Accumulating evidence suggests that the upper airway bacterial microbiota is implicated in asthma inception, severity, and exacerbation. Unlike bacterial microbiota, the role of the upper airway fungal microbiome (mycobiome) in asthma control is poorly understood.
What are the upper-airway fungal colonization patterns among asthmatic children and their relationship with subsequent loss of asthma control and exacerbation of asthma?
The study was coupled with the Step Up Yellow Zone Inhaled Corticosteroids to Prevent Exacerbations (STICS; NCT02066129) clinical trial. The upper airway mycobiome was investigated using ITS1 sequencing of nasal blow samples collected from children with asthma when asthma was well controlled (baseline, n=194) and during early signs of loss of asthma control (yellow zone (YZ), n=107).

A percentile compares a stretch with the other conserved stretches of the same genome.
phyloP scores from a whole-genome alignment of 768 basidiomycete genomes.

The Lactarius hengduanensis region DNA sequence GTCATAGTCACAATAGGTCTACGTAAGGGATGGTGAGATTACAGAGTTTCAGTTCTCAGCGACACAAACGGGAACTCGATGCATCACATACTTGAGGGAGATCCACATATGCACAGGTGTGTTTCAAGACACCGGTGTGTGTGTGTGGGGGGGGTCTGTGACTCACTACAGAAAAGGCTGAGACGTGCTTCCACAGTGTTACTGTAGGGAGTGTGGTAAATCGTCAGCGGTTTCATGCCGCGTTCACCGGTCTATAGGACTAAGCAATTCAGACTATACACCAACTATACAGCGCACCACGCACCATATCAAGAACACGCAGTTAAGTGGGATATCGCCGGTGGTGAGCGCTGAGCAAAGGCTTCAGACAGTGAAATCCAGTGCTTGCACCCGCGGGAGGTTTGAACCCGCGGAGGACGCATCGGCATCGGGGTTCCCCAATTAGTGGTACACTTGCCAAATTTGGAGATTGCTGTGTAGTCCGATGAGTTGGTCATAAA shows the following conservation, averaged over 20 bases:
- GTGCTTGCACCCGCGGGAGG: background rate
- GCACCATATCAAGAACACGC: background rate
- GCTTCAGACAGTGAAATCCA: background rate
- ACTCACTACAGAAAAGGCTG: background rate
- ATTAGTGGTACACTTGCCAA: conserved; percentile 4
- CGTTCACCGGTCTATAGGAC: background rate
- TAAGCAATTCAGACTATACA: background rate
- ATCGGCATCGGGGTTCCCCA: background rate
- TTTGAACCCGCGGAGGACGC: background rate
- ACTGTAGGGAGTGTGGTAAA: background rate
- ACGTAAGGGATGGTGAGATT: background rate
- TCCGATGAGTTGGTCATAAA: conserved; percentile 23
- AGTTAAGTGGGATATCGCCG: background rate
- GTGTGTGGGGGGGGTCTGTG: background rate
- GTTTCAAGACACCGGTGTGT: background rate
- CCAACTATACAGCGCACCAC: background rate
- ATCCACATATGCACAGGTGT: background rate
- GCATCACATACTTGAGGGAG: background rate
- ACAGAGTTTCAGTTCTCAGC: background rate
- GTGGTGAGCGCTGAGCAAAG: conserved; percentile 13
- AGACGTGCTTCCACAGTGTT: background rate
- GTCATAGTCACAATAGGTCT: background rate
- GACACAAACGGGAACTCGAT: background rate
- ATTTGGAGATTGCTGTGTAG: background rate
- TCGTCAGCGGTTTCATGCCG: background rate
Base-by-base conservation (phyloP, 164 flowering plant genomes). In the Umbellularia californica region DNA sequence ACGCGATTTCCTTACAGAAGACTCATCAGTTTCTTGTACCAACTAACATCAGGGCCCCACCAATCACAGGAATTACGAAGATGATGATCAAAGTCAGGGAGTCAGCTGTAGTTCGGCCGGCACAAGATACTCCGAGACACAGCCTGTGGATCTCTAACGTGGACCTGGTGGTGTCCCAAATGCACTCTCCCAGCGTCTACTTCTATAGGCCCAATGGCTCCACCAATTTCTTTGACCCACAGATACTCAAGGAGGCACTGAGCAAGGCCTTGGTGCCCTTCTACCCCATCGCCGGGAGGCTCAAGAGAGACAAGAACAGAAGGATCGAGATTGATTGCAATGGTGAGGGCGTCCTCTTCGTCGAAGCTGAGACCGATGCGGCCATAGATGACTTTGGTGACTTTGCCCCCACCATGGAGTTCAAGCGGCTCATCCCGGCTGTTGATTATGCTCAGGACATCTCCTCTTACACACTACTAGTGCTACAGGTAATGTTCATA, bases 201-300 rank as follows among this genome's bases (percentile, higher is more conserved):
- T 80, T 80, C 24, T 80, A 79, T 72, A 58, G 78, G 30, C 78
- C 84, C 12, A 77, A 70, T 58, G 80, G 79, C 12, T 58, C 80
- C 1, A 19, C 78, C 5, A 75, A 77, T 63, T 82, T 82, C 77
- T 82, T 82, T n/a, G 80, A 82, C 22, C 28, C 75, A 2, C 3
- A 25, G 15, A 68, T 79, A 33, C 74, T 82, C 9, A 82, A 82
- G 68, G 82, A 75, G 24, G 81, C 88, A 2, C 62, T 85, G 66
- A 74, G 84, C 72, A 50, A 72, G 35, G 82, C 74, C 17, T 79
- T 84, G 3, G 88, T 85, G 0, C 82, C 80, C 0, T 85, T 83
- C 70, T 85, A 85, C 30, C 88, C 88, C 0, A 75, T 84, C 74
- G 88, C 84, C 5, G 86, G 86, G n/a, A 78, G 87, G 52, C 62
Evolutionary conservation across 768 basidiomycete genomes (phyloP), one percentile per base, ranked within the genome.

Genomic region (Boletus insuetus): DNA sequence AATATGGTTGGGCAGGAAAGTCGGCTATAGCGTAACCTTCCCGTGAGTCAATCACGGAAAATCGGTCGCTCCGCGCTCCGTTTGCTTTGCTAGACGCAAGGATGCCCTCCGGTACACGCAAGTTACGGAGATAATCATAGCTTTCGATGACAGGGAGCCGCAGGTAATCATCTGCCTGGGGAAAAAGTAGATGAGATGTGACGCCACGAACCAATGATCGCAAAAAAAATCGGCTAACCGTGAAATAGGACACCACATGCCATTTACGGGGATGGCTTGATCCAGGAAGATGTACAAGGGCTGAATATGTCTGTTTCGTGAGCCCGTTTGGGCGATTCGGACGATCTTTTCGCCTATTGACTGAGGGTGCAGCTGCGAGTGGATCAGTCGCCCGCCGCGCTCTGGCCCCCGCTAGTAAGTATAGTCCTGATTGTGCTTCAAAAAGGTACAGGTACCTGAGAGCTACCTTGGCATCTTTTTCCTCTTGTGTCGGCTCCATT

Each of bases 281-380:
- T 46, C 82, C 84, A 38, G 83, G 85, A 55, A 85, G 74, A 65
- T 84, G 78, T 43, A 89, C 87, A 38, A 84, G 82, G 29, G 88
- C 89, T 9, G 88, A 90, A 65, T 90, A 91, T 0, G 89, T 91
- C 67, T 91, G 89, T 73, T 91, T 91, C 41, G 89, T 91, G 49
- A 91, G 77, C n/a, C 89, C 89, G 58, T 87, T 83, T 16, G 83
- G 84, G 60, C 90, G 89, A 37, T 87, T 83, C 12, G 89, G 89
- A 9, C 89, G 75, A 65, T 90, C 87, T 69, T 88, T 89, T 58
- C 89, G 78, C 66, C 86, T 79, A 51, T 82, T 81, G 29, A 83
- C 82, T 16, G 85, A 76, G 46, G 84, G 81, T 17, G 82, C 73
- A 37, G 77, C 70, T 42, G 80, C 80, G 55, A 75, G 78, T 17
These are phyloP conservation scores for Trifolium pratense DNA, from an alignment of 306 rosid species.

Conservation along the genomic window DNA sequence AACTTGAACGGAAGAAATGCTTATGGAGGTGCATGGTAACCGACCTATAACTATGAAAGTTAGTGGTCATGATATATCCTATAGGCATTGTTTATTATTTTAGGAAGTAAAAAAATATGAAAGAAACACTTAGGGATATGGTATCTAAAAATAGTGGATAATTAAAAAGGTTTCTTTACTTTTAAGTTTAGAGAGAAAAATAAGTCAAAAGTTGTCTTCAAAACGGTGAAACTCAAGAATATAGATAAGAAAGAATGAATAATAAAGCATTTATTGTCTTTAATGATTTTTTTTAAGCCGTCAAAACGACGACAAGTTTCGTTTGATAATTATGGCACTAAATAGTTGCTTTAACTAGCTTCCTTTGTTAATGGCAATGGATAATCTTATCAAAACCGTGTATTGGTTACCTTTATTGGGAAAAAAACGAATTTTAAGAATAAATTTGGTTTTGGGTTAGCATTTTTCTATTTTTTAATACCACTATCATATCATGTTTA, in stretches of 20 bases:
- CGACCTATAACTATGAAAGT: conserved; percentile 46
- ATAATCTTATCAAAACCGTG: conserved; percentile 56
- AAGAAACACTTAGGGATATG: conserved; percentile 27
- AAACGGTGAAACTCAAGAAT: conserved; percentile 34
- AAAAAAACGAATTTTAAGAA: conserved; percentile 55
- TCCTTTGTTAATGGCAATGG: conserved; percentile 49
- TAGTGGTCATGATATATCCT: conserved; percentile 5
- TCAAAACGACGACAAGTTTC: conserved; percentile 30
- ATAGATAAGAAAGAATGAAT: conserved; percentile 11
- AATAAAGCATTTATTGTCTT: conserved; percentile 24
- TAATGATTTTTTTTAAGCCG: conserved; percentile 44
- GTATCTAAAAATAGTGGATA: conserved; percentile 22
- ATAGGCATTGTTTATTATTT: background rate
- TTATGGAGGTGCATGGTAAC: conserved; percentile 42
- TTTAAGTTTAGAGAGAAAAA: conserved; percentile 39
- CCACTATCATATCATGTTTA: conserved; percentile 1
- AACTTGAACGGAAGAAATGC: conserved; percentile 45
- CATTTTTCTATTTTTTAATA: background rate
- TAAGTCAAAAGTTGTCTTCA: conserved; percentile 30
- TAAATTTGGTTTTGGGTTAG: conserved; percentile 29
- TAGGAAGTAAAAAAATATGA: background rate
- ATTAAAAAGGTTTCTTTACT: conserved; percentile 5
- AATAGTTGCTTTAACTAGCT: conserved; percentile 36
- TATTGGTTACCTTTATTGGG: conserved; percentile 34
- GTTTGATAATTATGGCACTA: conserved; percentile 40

At baseline, 499 fungal genera were detected in the upper-airway samples, with two commensal fungal species Malassezia globosa and Malassezia restricta being most dominant. The relative abundance of Malassezia species vary by age, BMI, and race. Higher relative abundance of Malassezia globosa at baseline were associated with lower risk of future YZ episodes (p=0.038), and longer time to develop first episode of YZ (p=0.022). Higher relative abundance of Malassezia globosa at YZ was associated with lower risk of progression from YZ to severe asthma exacerbation (p=0.04). The upper airway mycobiome underwent significant changes from baseline to YZ, and increased fungal diversity was highly correlated with increased bacterial diversity (rho=0.41).
The upper airway commensal mycobiome is associated with future asthma control. This work highlights the importance of the mycobiota in asthma control and may contribute to the development of fungi-based markers to predict asthma exacerbation.

Copyright © 2023. Published by Elsevier Inc.